On Friday 09 June 2006 07:55, hsavage wrote:
          > Phillip Sand Hansel II wrote:
          > > Greetings:
          [ . . ]
          > <>····· Start Clip ·····<>
          > H="Change Generic Curve Comment To Reflect Specific Source Curve Name"
          > ^!ClearVariables
          > ^!Jump 1
          > ^!Find ILDED|AT90ED|LATED RS
          > ^!IfError EXIT
          > ^!Set %DRES%=^$GetSelection$
          > ^!Info [L]^%DRES%
          > ;
          > ; LAST STEP, change comment to the one that was found in the file.
          > ^!Replace "DRESWS.OHMM DRESWS.OHMM" >> ": DEEP RESISTIVITY [^%DRES%]"
          > CIWS
          > <>····· End Clip ·····<>

          Superb. But it is different in that it makes just one pass through so as to
          locate only any one out of the three.

          Op's original clip, for whatever reason, make three passes through, each time
          looking for one of the three (and if found, reset the var with what was
          found).

          So (OP) the var could get reset three times whereas in code above it only find
          one of the three and then set the var just once, even if all three are in
          doc.

          But I don't fully grasp what/why the OP reset the var up to three times given
          if three are found.

          So perhaps the above is what is needed.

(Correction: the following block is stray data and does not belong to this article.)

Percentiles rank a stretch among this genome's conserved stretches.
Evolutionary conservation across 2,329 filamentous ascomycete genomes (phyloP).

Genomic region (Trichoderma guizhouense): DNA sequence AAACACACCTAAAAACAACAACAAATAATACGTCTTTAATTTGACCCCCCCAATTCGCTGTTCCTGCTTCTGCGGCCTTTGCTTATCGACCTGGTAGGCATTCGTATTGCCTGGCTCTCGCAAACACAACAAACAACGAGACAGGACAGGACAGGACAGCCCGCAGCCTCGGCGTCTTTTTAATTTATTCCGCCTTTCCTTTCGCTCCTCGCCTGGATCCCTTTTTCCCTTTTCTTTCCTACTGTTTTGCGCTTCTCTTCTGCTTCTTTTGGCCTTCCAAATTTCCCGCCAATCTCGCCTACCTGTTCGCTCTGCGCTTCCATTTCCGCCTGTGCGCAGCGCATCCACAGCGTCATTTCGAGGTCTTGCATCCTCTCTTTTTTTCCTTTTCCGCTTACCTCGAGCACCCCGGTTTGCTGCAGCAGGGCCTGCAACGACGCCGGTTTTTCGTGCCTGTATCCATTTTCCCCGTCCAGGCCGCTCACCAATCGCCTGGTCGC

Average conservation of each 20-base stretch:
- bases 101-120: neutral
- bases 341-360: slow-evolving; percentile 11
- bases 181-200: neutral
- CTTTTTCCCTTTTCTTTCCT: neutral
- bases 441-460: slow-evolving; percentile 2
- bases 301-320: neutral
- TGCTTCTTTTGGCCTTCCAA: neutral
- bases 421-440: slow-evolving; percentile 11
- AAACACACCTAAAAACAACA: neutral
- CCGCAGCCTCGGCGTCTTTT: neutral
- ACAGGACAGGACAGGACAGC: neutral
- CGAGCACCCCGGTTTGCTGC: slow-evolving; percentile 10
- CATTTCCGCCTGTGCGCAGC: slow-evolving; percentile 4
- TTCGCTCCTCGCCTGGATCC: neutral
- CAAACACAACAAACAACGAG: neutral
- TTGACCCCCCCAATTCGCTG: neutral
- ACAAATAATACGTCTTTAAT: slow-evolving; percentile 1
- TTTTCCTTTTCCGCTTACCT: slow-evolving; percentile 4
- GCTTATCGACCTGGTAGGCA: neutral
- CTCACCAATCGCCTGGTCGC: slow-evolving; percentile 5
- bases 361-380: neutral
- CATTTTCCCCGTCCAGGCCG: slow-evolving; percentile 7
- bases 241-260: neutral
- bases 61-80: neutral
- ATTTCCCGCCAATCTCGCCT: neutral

I'm just pointing out (mostly to the OP as I'm sure that H.S. knows already)
          that difference(s) exist.

          --
          Alan.
        • Don - HtmlFixIt.com
          I love IfError for just these kinds of situations.
          Message 4 of 11 , Jun 10, 2006
            I love IfError for just these kinds of situations.
            >> ^!IfError EXIT
          • Phillip Sand Hansel II
            Thank you. I very much appreciate your insight (hsavage, et al). ... looking for one of the three (and if found, reset the var with what was found). I knew my
            Message 5 of 11 , Jun 11, 2006
              Thank you. I very much appreciate your insight (hsavage, et al).

              >>Op's original clip, for whatever reason, make three passes through, each
              >>time
              looking for one of the three (and if found, reset the var with what was
              found).

              I knew my method was not elegant, I broke it down into steps I could
              understand. The RegEx method is much better CPU wise and maintenance wise. I
              mean, it will be easier for me to grow the list. On all wells, there is the